Nine million dairy cows, 80 million beef cattle, 62 million swine and billions of poultry in the U.S. produce more than 100 times more organic waste (and nutrients) than humans; but where human waste makes its way to a septic tank or sewage treatment plant, livestock waste is usually spread untreated on the ground for its fertilizer value. Today, a little more than half our crops are fertilized with manure. USEPA calls livestock waste one of the greatest water quality problems in the U.S. today. The industry and it’s impacts on water quality and climate change are under close and increasing scrutiny by regulatory agencies, advocacy groups, institutional investors and its consumers.
- Manure waste and enteric fermentation
- Methane and oxides of nitrogen (NOx)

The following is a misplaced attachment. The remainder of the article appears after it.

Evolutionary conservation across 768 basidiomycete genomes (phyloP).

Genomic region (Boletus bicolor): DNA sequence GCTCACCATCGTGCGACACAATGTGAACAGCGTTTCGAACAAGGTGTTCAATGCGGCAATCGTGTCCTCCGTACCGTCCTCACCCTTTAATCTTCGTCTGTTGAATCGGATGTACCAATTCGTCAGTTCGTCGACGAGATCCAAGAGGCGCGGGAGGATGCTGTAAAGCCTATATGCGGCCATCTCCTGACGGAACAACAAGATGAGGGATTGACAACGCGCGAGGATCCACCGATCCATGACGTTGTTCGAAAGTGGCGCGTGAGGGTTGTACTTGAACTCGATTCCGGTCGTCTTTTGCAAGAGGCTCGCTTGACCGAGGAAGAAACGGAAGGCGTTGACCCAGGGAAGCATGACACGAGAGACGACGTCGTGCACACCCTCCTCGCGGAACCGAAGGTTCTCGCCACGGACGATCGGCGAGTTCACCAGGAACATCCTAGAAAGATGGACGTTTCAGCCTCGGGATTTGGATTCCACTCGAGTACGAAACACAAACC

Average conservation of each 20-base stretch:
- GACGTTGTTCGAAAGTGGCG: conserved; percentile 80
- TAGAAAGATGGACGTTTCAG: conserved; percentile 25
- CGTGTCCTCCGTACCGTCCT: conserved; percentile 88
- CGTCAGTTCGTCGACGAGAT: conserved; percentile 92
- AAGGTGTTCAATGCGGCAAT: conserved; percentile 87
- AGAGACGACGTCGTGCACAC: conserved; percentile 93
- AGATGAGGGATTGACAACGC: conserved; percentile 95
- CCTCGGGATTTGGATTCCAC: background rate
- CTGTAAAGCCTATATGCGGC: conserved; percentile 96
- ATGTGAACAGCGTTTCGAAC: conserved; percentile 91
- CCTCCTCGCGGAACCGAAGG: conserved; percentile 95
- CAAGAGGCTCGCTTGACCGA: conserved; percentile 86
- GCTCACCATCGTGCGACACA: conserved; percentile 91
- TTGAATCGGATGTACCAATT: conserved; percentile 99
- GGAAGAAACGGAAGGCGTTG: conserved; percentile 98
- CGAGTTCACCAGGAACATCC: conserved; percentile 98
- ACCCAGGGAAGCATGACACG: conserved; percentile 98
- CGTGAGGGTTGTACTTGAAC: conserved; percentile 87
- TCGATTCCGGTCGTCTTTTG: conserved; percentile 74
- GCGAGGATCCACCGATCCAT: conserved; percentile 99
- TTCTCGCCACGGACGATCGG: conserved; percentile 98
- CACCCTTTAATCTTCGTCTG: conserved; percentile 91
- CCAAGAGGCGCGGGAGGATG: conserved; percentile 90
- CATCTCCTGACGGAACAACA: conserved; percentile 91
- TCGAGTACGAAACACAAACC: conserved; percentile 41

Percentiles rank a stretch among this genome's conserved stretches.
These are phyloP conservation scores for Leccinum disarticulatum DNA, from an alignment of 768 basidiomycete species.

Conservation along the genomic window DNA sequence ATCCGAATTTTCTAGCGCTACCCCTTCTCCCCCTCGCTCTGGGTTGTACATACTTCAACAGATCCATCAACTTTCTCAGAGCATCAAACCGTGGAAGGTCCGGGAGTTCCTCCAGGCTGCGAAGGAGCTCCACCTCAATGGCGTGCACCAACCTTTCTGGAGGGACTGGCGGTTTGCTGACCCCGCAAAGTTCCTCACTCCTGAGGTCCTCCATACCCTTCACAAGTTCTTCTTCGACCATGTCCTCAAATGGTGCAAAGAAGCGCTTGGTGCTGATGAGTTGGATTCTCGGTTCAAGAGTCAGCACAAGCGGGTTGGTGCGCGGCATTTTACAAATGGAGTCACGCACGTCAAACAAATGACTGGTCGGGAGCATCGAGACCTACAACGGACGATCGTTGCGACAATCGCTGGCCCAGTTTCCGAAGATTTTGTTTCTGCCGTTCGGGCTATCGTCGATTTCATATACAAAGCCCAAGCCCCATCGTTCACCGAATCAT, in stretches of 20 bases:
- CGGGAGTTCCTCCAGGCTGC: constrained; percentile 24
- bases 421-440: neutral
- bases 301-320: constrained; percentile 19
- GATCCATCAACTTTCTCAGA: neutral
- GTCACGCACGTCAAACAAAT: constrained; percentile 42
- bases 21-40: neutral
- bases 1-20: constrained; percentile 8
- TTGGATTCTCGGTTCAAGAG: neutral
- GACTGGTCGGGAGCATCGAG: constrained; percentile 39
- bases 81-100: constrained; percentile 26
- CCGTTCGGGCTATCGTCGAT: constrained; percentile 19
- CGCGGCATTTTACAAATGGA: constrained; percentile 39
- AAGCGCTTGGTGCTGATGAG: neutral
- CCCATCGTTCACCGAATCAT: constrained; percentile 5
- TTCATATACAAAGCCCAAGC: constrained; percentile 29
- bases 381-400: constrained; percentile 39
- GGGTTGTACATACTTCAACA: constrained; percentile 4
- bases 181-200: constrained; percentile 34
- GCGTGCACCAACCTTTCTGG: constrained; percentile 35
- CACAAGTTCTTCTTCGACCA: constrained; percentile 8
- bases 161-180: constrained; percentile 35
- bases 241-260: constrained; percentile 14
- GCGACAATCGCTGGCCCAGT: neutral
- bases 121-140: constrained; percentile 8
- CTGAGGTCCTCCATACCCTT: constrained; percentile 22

- Livestock account for 4.2% of U.S. greenhouse gas emissions (USEPA)
- Climate change is a very large focus of anti-livestock advocacy groups and industry competitors
- Livestock production is the largest source of excess nutrients (Nitrogen & Phosphorus) in most major U.S. watersheds
- Highly mobile and volatile N from ammonia (from animal waste) becomes airborne and is difficult and expensive to control
- N&P fuel harmful algae blooms (HABs) in fresh, estuary and coastal salt waters that are increasingly toxic
- HABs lead to Dead Zones in the Gulf of Mexico, Chesapeake Bay, and other large waterbodies
- Increased Nitrates from manure in groundwater contaminate aquifers, where much of our drinking water comes from
- Ammonia from livestock waste also contributes to formation of PM2.5 – small inhalable particulate matter that poses a significant health risk
- Increasing P concentrations in agricultural soils reduces productivity
- Increasing pathogen levels near waste spray fields demonstrate antibiotic resistance
- Pathogens in untreated waste used as manure leads to foodborne illness (and death)
For a more detailed discussion of the environmental impacts of livestock production, please click here.